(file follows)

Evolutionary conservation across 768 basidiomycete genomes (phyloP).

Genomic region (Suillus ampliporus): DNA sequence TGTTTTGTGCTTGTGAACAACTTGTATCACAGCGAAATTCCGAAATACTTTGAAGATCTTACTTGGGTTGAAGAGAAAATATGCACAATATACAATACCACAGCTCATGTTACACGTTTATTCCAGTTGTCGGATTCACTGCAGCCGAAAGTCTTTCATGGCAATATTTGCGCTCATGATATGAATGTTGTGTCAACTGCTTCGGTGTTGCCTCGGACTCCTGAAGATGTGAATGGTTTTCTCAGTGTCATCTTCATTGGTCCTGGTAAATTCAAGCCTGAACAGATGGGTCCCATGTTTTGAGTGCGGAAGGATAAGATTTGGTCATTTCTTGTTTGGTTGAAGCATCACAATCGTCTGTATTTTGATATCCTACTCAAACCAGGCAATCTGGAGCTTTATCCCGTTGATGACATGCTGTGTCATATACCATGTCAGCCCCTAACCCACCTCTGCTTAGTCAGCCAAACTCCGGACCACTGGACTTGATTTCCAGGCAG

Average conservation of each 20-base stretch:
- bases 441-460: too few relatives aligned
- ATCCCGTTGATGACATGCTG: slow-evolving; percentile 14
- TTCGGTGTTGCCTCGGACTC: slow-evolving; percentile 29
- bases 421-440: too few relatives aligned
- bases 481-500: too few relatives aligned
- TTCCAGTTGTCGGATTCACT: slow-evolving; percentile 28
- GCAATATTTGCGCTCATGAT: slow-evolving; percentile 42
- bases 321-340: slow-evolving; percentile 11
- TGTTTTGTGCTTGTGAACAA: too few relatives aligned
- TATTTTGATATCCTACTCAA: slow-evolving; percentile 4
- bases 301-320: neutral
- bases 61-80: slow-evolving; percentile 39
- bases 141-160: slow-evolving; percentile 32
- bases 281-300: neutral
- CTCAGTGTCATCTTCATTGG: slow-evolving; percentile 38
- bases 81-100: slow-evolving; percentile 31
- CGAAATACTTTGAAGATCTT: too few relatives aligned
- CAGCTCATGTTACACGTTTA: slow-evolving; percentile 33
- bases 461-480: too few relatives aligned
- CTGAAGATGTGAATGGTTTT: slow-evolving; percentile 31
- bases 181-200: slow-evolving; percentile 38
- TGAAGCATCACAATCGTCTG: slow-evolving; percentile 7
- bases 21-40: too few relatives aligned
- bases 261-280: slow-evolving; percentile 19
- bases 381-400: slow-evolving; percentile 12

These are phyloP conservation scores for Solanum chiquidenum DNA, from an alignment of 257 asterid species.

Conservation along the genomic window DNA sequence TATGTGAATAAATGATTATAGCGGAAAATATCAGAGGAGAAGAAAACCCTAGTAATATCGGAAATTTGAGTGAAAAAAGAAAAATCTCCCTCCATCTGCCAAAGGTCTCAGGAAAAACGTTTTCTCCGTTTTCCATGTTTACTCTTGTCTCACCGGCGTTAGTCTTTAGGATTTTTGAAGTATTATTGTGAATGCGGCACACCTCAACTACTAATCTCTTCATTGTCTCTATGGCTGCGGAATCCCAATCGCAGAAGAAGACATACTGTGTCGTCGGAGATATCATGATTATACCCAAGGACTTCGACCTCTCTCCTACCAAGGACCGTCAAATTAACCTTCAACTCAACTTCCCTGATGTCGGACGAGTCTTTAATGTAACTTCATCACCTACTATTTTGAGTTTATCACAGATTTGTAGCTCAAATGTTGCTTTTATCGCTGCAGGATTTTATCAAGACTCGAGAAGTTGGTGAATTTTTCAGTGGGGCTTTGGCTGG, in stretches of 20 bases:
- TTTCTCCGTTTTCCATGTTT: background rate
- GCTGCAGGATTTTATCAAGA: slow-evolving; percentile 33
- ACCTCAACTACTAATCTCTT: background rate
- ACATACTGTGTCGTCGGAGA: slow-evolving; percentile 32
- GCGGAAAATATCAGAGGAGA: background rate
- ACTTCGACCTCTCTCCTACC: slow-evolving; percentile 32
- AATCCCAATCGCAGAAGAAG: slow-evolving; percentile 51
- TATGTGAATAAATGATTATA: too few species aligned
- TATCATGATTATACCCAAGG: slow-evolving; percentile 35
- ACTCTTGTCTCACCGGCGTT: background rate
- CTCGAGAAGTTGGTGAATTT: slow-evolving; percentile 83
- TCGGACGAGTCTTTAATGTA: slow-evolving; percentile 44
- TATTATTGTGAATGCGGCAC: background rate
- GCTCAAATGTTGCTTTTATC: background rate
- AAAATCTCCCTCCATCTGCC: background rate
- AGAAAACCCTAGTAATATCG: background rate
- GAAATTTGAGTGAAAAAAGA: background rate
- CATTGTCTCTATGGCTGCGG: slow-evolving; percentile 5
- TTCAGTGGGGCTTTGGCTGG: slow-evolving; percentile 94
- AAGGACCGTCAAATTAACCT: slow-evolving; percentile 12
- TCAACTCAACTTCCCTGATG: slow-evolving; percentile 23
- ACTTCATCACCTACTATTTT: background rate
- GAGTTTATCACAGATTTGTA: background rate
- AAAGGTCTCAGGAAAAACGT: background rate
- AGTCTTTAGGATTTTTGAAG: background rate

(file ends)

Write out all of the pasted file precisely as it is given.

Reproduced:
Evolutionary conservation across 768 basidiomycete genomes (phyloP).

Genomic region (Suillus ampliporus): DNA sequence TGTTTTGTGCTTGTGAACAACTTGTATCACAGCGAAATTCCGAAATACTTTGAAGATCTTACTTGGGTTGAAGAGAAAATATGCACAATATACAATACCACAGCTCATGTTACACGTTTATTCCAGTTGTCGGATTCACTGCAGCCGAAAGTCTTTCATGGCAATATTTGCGCTCATGATATGAATGTTGTGTCAACTGCTTCGGTGTTGCCTCGGACTCCTGAAGATGTGAATGGTTTTCTCAGTGTCATCTTCATTGGTCCTGGTAAATTCAAGCCTGAACAGATGGGTCCCATGTTTTGAGTGCGGAAGGATAAGATTTGGTCATTTCTTGTTTGGTTGAAGCATCACAATCGTCTGTATTTTGATATCCTACTCAAACCAGGCAATCTGGAGCTTTATCCCGTTGATGACATGCTGTGTCATATACCATGTCAGCCCCTAACCCACCTCTGCTTAGTCAGCCAAACTCCGGACCACTGGACTTGATTTCCAGGCAG

Average conservation of each 20-base stretch:
- bases 441-460: too few relatives aligned
- ATCCCGTTGATGACATGCTG: slow-evolving; percentile 14
- TTCGGTGTTGCCTCGGACTC: slow-evolving; percentile 29
- bases 421-440: too few relatives aligned
- bases 481-500: too few relatives aligned
- TTCCAGTTGTCGGATTCACT: slow-evolving; percentile 28
- GCAATATTTGCGCTCATGAT: slow-evolving; percentile 42
- bases 321-340: slow-evolving; percentile 11
- TGTTTTGTGCTTGTGAACAA: too few relatives aligned
- TATTTTGATATCCTACTCAA: slow-evolving; percentile 4
- bases 301-320: neutral
- bases 61-80: slow-evolving; percentile 39
- bases 141-160: slow-evolving; percentile 32
- bases 281-300: neutral
- CTCAGTGTCATCTTCATTGG: slow-evolving; percentile 38
- bases 81-100: slow-evolving; percentile 31
- CGAAATACTTTGAAGATCTT: too few relatives aligned
- CAGCTCATGTTACACGTTTA: slow-evolving; percentile 33
- bases 461-480: too few relatives aligned
- CTGAAGATGTGAATGGTTTT: slow-evolving; percentile 31
- bases 181-200: slow-evolving; percentile 38
- TGAAGCATCACAATCGTCTG: slow-evolving; percentile 7
- bases 21-40: too few relatives aligned
- bases 261-280: slow-evolving; percentile 19
- bases 381-400: slow-evolving; percentile 12

These are phyloP conservation scores for Solanum chiquidenum DNA, from an alignment of 257 asterid species.

Conservation along the genomic window DNA sequence TATGTGAATAAATGATTATAGCGGAAAATATCAGAGGAGAAGAAAACCCTAGTAATATCGGAAATTTGAGTGAAAAAAGAAAAATCTCCCTCCATCTGCCAAAGGTCTCAGGAAAAACGTTTTCTCCGTTTTCCATGTTTACTCTTGTCTCACCGGCGTTAGTCTTTAGGATTTTTGAAGTATTATTGTGAATGCGGCACACCTCAACTACTAATCTCTTCATTGTCTCTATGGCTGCGGAATCCCAATCGCAGAAGAAGACATACTGTGTCGTCGGAGATATCATGATTATACCCAAGGACTTCGACCTCTCTCCTACCAAGGACCGTCAAATTAACCTTCAACTCAACTTCCCTGATGTCGGACGAGTCTTTAATGTAACTTCATCACCTACTATTTTGAGTTTATCACAGATTTGTAGCTCAAATGTTGCTTTTATCGCTGCAGGATTTTATCAAGACTCGAGAAGTTGGTGAATTTTTCAGTGGGGCTTTGGCTGG, in stretches of 20 bases:
- TTTCTCCGTTTTCCATGTTT: background rate
- GCTGCAGGATTTTATCAAGA: slow-evolving; percentile 33
- ACCTCAACTACTAATCTCTT: background rate
- ACATACTGTGTCGTCGGAGA: slow-evolving; percentile 32
- GCGGAAAATATCAGAGGAGA: background rate
- ACTTCGACCTCTCTCCTACC: slow-evolving; percentile 32
- AATCCCAATCGCAGAAGAAG: slow-evolving; percentile 51
- TATGTGAATAAATGATTATA: too few species aligned
- TATCATGATTATACCCAAGG: slow-evolving; percentile 35
- ACTCTTGTCTCACCGGCGTT: background rate
- CTCGAGAAGTTGGTGAATTT: slow-evolving; percentile 83
- TCGGACGAGTCTTTAATGTA: slow-evolving; percentile 44
- TATTATTGTGAATGCGGCAC: background rate
- GCTCAAATGTTGCTTTTATC: background rate
- AAAATCTCCCTCCATCTGCC: background rate
- AGAAAACCCTAGTAATATCG: background rate
- GAAATTTGAGTGAAAAAAGA: background rate
- CATTGTCTCTATGGCTGCGG: slow-evolving; percentile 5
- TTCAGTGGGGCTTTGGCTGG: slow-evolving; percentile 94
- AAGGACCGTCAAATTAACCT: slow-evolving; percentile 12
- TCAACTCAACTTCCCTGATG: slow-evolving; percentile 23
- ACTTCATCACCTACTATTTT: background rate
- GAGTTTATCACAGATTTGTA: background rate
- AAAGGTCTCAGGAAAAACGT: background rate
- AGTCTTTAGGATTTTTGAAG: background rate